Are you sure someone is going to take the time to actually read your resume?

Today many companies/organizations have the capability to scan your resume into an automated applicant tracking system. These systems rank the candidates according to a score which is based on a keyword search.

Do I need a scannable resume?

For individuals who are applying to larger organizations, yes. In increasing numbers, companies are utilizing electronic tracking systems to improve their efficiency and productivity. With the dramatic increase in the number of applicants, many companies are utilizing scanning systems. To compete effectively you need to keep apprised of the technological influences in your job search. Having a scannable resume will maximize your exposure and marketability.

The following are a few recommendations loosely based on Joyce Lain Kennedy's Electronic Resume Revolution, which is available in the Career Center's Career Resource Library. Adhering to these suggestions will enable you to develop an efficient and effective scannable resume.

Use keywords

Keywords are how the computer system sorts and ranks your resume. Unlike your traditional resume where action verbs are emphasized, the scannable resume focuses on buzzwords. The employer selects and searches for the keywords or descriptors that describe what the employer seeks. Careful review of the job description can provide valuable clues for keywords or qualities to incorporate into your resume.

Be selective in your use of fonts - Although scanners are becoming more effective, many print styles fail to convert resulting in muddled text, rendering your resume unreadable by the computer system. When you are being evaluated on "keywords", the lack of recognition and clarity are major considerations. Font size should be 10 to 14 points.

Recommended fonts:

Optima; Palatino; Helvetica; Times; Univers; ITC Bookman; sans-serif


Avoid Comic Sans, italic text, scripts, and underlined passages.

Boldface is accepted with most systems. The key with an electronic resume is simplicity. Do not use graphics and shading. Justify the text to the left margin, don't use columns. Use horizontal and vertical lines sparingly. Best to avoid them altogether. Use laser print quality original, never use a dot matrix printer. Always send original. Use light-colored, standard-size 8.5 by 11 inch paper, printed on one side only.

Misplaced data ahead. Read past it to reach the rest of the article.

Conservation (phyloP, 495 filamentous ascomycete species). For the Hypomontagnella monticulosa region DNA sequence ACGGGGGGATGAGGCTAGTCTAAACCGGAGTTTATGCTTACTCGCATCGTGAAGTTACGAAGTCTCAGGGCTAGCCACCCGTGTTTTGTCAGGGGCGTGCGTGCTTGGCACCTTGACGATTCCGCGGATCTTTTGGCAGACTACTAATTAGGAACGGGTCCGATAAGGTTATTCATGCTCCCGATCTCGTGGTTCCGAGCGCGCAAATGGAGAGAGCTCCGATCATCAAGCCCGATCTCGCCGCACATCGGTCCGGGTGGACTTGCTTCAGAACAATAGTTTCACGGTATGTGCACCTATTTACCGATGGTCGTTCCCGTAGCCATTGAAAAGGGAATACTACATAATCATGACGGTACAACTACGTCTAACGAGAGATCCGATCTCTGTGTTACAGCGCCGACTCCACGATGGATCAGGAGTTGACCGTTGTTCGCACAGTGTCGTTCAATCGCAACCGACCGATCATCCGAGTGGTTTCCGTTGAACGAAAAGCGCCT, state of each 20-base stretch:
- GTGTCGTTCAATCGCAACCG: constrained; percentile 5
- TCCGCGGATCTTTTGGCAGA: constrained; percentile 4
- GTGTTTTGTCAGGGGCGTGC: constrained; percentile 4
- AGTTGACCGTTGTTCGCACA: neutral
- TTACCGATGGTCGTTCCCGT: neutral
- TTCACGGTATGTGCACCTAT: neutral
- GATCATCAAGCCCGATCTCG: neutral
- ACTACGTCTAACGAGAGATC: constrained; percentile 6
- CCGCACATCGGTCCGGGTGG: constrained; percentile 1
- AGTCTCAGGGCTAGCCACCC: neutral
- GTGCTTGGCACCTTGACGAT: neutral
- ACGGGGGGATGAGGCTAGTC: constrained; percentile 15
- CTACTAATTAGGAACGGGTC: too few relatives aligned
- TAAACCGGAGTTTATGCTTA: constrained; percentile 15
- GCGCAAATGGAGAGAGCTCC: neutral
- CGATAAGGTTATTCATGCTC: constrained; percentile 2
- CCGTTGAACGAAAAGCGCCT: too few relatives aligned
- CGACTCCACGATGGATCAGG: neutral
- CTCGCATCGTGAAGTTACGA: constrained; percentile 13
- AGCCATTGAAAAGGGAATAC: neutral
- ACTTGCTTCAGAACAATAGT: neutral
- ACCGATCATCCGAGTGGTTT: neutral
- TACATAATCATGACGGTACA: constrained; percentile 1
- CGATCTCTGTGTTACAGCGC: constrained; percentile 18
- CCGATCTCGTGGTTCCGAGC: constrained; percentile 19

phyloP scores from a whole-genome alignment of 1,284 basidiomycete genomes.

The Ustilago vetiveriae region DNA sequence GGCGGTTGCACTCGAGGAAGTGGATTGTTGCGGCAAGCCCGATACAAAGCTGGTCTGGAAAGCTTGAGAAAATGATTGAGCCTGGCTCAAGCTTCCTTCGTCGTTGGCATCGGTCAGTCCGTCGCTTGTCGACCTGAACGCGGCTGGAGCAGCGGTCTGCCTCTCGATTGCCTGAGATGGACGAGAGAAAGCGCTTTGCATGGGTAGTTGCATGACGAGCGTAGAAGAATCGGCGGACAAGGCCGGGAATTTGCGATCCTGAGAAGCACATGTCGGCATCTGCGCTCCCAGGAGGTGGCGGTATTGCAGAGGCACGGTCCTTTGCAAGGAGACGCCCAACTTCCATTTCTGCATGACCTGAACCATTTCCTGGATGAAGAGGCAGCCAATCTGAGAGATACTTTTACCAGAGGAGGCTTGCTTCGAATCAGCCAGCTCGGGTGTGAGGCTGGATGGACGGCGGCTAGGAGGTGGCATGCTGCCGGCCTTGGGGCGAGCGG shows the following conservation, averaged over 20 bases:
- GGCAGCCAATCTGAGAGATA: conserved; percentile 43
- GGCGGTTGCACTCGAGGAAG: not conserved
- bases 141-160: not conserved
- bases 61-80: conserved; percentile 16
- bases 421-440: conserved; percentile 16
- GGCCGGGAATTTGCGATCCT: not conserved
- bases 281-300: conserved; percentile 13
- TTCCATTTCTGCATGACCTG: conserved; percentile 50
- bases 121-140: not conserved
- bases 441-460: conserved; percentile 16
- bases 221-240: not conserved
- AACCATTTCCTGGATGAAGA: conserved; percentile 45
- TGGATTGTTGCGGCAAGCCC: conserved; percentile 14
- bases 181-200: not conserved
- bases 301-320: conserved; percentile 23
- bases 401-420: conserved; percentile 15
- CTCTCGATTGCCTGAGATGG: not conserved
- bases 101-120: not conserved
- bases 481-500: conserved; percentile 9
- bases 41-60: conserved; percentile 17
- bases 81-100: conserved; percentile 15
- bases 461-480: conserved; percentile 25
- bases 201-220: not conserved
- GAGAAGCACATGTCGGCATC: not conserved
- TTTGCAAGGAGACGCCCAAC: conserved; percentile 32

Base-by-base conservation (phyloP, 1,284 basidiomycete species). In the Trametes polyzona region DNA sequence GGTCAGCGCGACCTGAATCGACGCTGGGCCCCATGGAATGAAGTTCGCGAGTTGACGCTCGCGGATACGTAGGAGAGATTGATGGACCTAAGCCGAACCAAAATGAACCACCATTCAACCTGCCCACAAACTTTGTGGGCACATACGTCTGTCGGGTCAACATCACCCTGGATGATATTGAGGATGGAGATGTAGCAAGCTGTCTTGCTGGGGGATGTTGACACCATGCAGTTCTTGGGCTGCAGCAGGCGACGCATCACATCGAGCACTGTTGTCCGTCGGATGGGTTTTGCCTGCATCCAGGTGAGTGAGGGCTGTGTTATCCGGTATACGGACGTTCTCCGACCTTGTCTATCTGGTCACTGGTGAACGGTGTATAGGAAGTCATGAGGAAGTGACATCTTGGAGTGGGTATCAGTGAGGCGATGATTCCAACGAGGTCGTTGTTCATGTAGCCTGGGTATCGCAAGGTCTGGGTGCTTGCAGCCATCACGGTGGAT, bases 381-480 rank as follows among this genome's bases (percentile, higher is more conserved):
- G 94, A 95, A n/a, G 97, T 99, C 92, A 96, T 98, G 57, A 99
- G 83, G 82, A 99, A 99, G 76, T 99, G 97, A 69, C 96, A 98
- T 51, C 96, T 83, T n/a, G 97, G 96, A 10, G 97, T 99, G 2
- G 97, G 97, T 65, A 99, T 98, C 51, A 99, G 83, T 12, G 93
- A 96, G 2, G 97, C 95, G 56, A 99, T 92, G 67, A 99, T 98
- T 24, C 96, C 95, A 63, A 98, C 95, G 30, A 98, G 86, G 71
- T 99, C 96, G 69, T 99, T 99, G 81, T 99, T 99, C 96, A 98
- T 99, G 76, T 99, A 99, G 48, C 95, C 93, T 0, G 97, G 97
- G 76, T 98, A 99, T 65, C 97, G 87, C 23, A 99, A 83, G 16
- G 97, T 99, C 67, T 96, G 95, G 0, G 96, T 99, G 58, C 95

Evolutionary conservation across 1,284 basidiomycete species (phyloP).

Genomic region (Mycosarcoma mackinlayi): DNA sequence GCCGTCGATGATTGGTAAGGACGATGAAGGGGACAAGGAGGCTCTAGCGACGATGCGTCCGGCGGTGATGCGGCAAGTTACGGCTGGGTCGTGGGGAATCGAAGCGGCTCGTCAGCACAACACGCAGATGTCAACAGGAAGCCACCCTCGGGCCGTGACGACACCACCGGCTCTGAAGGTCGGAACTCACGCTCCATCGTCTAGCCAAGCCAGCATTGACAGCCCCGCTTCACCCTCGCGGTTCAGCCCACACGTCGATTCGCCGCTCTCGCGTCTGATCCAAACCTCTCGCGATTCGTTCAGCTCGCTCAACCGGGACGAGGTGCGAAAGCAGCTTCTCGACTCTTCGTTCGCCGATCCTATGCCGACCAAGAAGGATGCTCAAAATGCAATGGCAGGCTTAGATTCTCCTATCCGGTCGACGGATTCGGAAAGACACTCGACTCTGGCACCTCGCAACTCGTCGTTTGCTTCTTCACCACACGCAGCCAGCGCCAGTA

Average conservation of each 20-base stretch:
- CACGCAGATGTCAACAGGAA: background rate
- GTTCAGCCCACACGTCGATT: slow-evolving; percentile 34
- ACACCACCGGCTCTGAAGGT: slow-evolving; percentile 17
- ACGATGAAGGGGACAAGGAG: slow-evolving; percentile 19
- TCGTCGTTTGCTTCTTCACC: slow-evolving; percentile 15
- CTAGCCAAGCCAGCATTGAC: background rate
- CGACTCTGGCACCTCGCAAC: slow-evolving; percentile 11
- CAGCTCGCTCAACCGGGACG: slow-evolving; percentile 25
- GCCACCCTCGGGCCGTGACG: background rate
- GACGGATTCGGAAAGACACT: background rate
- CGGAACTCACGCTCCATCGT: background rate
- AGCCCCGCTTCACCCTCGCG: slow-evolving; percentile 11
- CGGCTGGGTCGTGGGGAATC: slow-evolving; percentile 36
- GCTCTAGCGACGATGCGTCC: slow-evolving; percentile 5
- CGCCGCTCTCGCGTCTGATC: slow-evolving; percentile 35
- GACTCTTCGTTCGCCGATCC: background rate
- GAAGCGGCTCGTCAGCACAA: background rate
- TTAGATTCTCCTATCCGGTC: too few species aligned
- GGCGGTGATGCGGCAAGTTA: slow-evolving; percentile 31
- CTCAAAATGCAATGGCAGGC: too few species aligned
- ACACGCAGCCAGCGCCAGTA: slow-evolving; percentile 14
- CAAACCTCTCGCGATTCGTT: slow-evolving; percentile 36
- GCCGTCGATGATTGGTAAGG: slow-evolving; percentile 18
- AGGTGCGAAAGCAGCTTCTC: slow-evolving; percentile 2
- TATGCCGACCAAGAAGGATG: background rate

Saving Your Resume

Most employer systems require an electronic version of your resume. To avoid problems associated with viewing your resume always save your document as a Rich Text File (RTF) or Text File with Line Breaks. These universal formats will enable a high degree of integrity for your documents and dramatically reduce the likelihood of technical problem in opening your documents. This is the recommended format for all email/electronic job search correspondence.

When faxing the resume set the resolution on fine or super fine Don't fold your resume for it will hinder fax transmission quality and scanning ability. Follow up with written version of resume and cover letter. Even if they are using an electronic tracking system, written correspondence remains invaluable. It is important to remember that electronic tracking only sorts the applicants. The human element, although diminished, remains the ultimate determiner.

*The Career Center encourages exploring the Internet for job opportunities. The Internet also allows you to post your resume for potential employers to review.